In a related article, also in “Health Affairs,” Dr. Landrigan and Lynn Goldman, MD, dean of the School of Public Health at George Washington University, propose a three-pronged approach to reduce the burden of disease and rein in the effects of toxic chemicals in the environment.
Landrigan and Goldman say, “The linchpins of a new U.S. chemical policy will be:
- first, a legally mandated requirement to test the toxicity of chemicals already in commerce, prioritizing chemicals in the widest use, and incorporating new assessment technologies
- second, a tiered approach to premarket evaluation of new chemicals
- third, epidemiologic monitoring and focused health studies of exposed populations.”
“Implementing these proposals would have a significant impact in preventing childhood disease and reducing health costs,” said Dr. Landrigan. “Scant legislation has been passed to reduce the risks associated with childhood exposure to toxic chemicals in the environment.”
On April 14, U.S. Senator Frank Lautenberg, New Jersey Democrat, introduced updated legislation to modernize the Toxic Substances Control Act of 1976 and protect Americans from exposure to toxins.
Lautenberg, who chairs the Senate Subcommittee on Superfund, Toxics and Environmental Health, seeks to require, for the first time, that chemical manufacturers demonstrate the safety of industrial chemicals used in everyday household products.
Lautenberg’s Safe Chemicals Act of 2011 would require safety testing of all industrial chemicals, and puts the burden on industry to prove that chemicals are safe in order to get on or stay on the market.
Under current policy, the Environmental Protection Agency can only call for safety testing after evidence surfaces demonstrating a chemical is dangerous. As a result, the EPA has been able to require testing for just 200 of the more than 80,000 chemicals currently registered in the United States, and just six have been banned.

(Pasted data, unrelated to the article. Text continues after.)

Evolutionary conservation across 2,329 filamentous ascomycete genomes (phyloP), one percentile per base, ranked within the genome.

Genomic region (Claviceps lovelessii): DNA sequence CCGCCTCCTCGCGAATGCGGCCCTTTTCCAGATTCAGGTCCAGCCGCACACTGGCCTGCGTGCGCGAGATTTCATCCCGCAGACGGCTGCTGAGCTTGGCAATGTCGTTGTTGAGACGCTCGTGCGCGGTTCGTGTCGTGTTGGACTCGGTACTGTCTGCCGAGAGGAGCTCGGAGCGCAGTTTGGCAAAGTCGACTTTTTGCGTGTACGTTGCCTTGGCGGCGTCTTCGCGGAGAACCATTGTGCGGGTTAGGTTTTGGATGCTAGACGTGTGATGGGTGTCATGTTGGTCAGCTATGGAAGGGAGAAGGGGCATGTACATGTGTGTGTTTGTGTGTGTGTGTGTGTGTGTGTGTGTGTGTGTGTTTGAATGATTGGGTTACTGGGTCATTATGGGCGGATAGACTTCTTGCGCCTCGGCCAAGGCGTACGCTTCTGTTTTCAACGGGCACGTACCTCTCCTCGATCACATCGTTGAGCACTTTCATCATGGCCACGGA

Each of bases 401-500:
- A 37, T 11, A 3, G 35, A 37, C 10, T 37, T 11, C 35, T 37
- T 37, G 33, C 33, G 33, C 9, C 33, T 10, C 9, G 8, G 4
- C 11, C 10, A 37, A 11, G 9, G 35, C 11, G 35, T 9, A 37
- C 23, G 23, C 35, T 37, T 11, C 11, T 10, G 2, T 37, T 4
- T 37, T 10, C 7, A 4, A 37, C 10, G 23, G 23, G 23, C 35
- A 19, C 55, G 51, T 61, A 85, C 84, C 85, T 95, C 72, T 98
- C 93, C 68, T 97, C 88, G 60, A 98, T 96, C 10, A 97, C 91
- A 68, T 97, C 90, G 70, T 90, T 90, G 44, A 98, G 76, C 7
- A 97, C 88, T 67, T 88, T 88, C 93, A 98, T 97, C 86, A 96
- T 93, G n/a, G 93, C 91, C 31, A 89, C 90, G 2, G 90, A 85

“Even though only six chemicals have been banned, we have seen dramatic benefits from that action alone,” Dr. Landrigan said. “The removal of lead from gasoline and paint is an example of the importance of this type of regulation.”
In a separate article in the same journal, Perry Sheffield, MD, assistant professor of preventive medicine at Mount Sinai School of Medicine, evaluated the little-studied correlation between air pollution and infectious respiratory illness in children, and the resultant health care costs.
Dr. Sheffield and her team analyzed hospitalization data between 1999 and 2007 for children aged one month to one year who had bronchiolitis – a type of viral lung infection with symptoms similar to asthma – and monitored the air quality surrounding in the hospitals where the patients were treated.
They found a statistically significant association between levels of fine particulate matter pollutant surrounding the hospitals, and total charges and costs for infant bronchiolitis hospitalizations.
As the amount of air pollutants increased, infant bronchiolitis hospitalization costs increased by an average of $127 per patient.
They concluded that reducing the average level of fine particulate pollutant by just seven percent below the current annual standard could save $15 million annually in U.S. health care costs.
“While more research is required to understand the full effect of air pollutants on infectious disease severity and health care costs,” said Dr. Sheffield, “our findings are indicative of the tremendous impact new legislation on air quality control standards could have on the health of our children.”